Hing Won’s New “Roast Pig Over Rice” Might Be the Best Pork Dish in Midtown


I’ve always been a huge fan of the roast pork over rice at Hing Won (on 48th btw. 5+6th.) Beautiful strips of Chinatown style red roast pork, laid over rice and bok choy, and topped with their sweet soy sauce, it’s probably one of the most popular dishes served from the right hand side of the counter. (Hing Won has two sides, the left is a steam table of Americanized Chinese food, the right, a bilingual menu of Chinatown style specialities that are made to order.)

But last Friday I noticed a new sign hanging on their already jam packed wall of signs.  I don’t know what it said in Chinese, but the English surely got my attention:  “Roast Pig over Rice”.  Wha!?!  Isn’t it funny how changing one word from pork to pig can have such a big impact.  Some would probably consider pork and pig the same thing, but those familiar with pork in all its forms know the subtle menu nuances.  Deep down in my heart (which is already dangerously clogged with pork fat, I’m sure) I innately knew this was something completely different than the standard roast pork over rice. (And I was hoping it would involve something crispy.)

Despite my hopes and dreams for the dish, I didn’t actually know what the distinction between pork and pig was going to be, but there was only one way to find out.


Oh my.  Better than even my wildest imagination.  Two giant strips of thickly sliced, perfectly cooked, pork belly- each bite containing exactly what you are looking for in the perfect piece of pork.  3/7 meat + 3/7 fat + 1/7 crispy cracklin on the edge.  And my god was it good. Every bite had the perfect 1 to 1 ratio of meat to fat, and that little crunchy bit on the end just takes the whole thing exactly where you are hoping it will go. For $6 you would expect the fat to be the not so good, chewy pieces that you inevitably get at most cheap Americanized Chinese food places.  But this pork fat was the melt in your mouth, oh my god I’ve died and gone to heaven kind of pork fat.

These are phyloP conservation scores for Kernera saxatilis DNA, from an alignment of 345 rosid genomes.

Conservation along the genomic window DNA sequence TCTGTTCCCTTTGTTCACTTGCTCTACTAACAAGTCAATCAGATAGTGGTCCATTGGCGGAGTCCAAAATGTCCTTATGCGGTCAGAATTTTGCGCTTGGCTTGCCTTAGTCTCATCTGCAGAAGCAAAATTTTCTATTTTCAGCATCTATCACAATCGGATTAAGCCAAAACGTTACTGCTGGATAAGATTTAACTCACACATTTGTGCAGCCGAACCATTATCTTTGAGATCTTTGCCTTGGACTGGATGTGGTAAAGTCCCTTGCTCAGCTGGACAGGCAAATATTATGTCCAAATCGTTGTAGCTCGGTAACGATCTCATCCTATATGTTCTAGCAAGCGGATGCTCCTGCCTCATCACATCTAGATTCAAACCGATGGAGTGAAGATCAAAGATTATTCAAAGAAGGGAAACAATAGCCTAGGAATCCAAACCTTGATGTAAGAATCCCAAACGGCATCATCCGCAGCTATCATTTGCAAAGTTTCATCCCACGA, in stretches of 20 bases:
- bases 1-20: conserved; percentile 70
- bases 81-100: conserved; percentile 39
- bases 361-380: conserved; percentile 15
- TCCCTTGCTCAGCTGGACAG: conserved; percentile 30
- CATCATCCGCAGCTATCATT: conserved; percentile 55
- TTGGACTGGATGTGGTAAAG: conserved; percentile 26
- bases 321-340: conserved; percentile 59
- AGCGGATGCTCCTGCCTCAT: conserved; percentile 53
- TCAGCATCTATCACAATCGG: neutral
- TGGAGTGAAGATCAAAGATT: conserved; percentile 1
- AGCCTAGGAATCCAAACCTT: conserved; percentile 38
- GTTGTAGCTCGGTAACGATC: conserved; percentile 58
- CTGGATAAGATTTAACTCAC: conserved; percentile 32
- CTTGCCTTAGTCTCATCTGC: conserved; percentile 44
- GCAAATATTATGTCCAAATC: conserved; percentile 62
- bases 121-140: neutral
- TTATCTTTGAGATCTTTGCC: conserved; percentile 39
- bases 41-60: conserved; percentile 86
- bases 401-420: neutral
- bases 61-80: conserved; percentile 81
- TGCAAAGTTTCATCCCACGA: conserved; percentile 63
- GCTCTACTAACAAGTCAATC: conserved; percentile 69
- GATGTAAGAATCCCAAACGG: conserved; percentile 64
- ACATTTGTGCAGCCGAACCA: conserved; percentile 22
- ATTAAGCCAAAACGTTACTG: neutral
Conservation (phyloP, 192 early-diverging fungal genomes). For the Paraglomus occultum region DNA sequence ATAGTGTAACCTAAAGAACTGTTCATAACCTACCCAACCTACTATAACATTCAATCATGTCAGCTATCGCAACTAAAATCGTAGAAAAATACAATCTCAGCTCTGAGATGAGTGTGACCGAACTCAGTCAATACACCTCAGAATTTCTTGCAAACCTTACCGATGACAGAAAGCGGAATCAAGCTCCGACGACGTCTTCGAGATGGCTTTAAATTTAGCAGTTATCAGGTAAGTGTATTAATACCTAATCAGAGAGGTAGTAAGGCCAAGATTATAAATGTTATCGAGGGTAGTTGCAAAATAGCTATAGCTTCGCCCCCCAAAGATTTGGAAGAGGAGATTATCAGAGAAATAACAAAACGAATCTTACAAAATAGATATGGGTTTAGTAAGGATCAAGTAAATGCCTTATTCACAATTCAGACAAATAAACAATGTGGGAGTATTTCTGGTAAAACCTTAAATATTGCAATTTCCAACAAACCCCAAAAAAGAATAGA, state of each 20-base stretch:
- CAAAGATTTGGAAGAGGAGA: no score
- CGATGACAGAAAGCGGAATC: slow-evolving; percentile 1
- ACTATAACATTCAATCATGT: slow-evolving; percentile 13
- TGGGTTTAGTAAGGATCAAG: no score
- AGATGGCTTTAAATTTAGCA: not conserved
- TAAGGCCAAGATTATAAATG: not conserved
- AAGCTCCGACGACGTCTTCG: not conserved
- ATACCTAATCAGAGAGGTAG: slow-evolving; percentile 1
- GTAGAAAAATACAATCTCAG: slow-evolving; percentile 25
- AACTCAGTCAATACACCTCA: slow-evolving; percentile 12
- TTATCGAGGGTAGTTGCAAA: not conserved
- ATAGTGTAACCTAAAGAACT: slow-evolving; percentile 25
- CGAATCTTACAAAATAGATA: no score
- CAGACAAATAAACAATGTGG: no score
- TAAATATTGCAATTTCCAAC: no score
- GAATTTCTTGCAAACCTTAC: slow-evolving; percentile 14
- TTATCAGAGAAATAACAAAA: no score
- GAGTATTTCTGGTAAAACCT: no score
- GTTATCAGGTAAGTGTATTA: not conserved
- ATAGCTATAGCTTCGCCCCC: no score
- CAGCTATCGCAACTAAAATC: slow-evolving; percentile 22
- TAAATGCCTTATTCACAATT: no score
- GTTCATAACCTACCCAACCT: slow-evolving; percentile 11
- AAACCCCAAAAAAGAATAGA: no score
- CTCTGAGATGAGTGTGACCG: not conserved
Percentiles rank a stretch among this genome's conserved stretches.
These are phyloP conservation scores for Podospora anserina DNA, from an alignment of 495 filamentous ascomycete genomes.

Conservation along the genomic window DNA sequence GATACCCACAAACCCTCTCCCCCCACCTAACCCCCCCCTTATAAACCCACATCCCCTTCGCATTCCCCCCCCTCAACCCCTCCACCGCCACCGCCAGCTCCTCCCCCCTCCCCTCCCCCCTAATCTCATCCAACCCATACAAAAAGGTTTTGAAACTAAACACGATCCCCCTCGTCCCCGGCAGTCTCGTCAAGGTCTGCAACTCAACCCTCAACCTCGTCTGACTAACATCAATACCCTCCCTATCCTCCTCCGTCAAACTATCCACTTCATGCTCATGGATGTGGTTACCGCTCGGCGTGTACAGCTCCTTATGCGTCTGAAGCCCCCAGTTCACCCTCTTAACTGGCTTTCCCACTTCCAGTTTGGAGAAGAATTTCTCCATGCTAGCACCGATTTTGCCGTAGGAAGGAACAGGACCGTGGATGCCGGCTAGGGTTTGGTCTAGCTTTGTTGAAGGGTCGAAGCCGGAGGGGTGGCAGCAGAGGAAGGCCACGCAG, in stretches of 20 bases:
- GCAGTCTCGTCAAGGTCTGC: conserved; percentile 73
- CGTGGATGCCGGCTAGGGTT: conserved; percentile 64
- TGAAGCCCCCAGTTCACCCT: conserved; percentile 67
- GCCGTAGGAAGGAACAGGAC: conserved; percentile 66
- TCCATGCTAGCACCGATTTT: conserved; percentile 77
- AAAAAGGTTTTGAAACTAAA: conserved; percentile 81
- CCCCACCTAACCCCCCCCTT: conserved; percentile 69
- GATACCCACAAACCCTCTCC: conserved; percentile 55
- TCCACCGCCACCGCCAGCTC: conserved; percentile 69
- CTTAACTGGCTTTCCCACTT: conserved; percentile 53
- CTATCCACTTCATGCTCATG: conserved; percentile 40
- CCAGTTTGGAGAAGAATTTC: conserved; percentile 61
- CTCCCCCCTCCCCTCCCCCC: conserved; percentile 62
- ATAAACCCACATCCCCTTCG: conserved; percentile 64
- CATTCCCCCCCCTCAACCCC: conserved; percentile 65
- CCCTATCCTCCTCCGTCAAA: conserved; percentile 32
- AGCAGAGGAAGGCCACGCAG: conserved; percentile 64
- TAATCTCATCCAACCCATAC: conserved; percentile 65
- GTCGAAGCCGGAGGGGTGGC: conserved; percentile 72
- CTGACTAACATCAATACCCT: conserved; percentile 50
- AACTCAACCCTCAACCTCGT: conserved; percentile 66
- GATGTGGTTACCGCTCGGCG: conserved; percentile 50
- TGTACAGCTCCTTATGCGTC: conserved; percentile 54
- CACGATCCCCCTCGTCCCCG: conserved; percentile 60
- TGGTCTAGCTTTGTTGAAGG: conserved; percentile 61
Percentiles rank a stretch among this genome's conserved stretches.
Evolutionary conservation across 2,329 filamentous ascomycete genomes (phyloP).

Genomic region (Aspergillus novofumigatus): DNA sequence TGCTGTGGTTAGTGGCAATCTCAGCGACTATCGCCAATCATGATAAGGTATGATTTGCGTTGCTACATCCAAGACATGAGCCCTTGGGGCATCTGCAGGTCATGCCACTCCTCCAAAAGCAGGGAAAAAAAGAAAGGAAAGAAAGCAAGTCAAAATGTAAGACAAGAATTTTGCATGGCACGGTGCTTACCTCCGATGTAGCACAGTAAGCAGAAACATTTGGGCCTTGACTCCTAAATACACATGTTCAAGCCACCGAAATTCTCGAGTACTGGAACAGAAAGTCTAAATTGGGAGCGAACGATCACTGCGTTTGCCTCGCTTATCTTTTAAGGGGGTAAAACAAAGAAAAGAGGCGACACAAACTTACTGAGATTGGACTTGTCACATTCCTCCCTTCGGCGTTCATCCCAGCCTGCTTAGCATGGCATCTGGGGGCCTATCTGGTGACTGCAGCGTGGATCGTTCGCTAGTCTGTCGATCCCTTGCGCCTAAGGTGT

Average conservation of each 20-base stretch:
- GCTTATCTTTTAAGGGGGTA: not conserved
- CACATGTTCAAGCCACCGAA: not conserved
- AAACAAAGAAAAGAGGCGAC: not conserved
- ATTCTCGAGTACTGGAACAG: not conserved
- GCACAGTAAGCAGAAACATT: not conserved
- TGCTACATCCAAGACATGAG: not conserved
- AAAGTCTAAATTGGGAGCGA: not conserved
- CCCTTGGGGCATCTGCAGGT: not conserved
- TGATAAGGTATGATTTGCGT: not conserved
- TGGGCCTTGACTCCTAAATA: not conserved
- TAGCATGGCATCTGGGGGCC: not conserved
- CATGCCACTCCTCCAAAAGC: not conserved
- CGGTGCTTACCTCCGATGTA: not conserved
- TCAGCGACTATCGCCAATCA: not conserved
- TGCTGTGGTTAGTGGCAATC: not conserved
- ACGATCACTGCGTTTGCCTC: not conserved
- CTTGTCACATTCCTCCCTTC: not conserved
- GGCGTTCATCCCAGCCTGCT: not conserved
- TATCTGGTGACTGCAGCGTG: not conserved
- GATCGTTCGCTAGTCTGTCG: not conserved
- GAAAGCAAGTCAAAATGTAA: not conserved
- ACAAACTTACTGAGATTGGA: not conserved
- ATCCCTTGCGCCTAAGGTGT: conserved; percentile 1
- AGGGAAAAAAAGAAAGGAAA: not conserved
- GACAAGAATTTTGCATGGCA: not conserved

Don’t get me wrong, occasionally you’ll get a not so good piece- and we’re not talking Momofuku pork bun quality pork fat- but for $6 this dish may be replacing the Szechuan Gourmet twice cooked pork belly with chili leeks as my new favorite Chinese pork dish in Midtown.  And considering that pork is my favorite meat, and Chinese food is my favorite cuisine, you could extrapolate that is my new favorite lunch in Midtown period.

The whole thing gets served over rice and cabbage, topped with the same sauce they put over the other roasted meats offered at Hing Won (chicken, duck, roast pork).  If you are a little concerned that it’s too much pork fat to consume in one sitting, they also serve it in sandwich form- at the new “Banh Mi Counter” in the very front of Hing Won.


If you order their “crispy pork belly” banh mi, they end up using the same meat that goes into the roast pig over rice dish.  You’re getting far less meat for more money (the sandwich is $6.45), and the crispy bits on the end end up going soggy under all that bread with carrots and daikon… but the sweet hoisin, the veggies, and the fatty meat combine to make a pretty delicious sandwich.  Clearly it’s not a traditional banh mi, and the bread is merely adequate, but if you want to try their new roast pig in a less in-your-face format, this is the way to go.

I’ll probably stick with the instant heart attack over rice.  (The delicious heavenly heart attack.)

THE + (What somebody who likes this place might say?)

  • I love pork, but I’m a complete cheapskate
  • It’s a ton of meat for $6
  • Every bite has the perfect mix of meat, fat and crunch
  • On most of the slices, the pork fat was melt in your mouth delicious
  • And for those who don’t want sooo much pork (and fat) it comes in a less offensive sandwich form!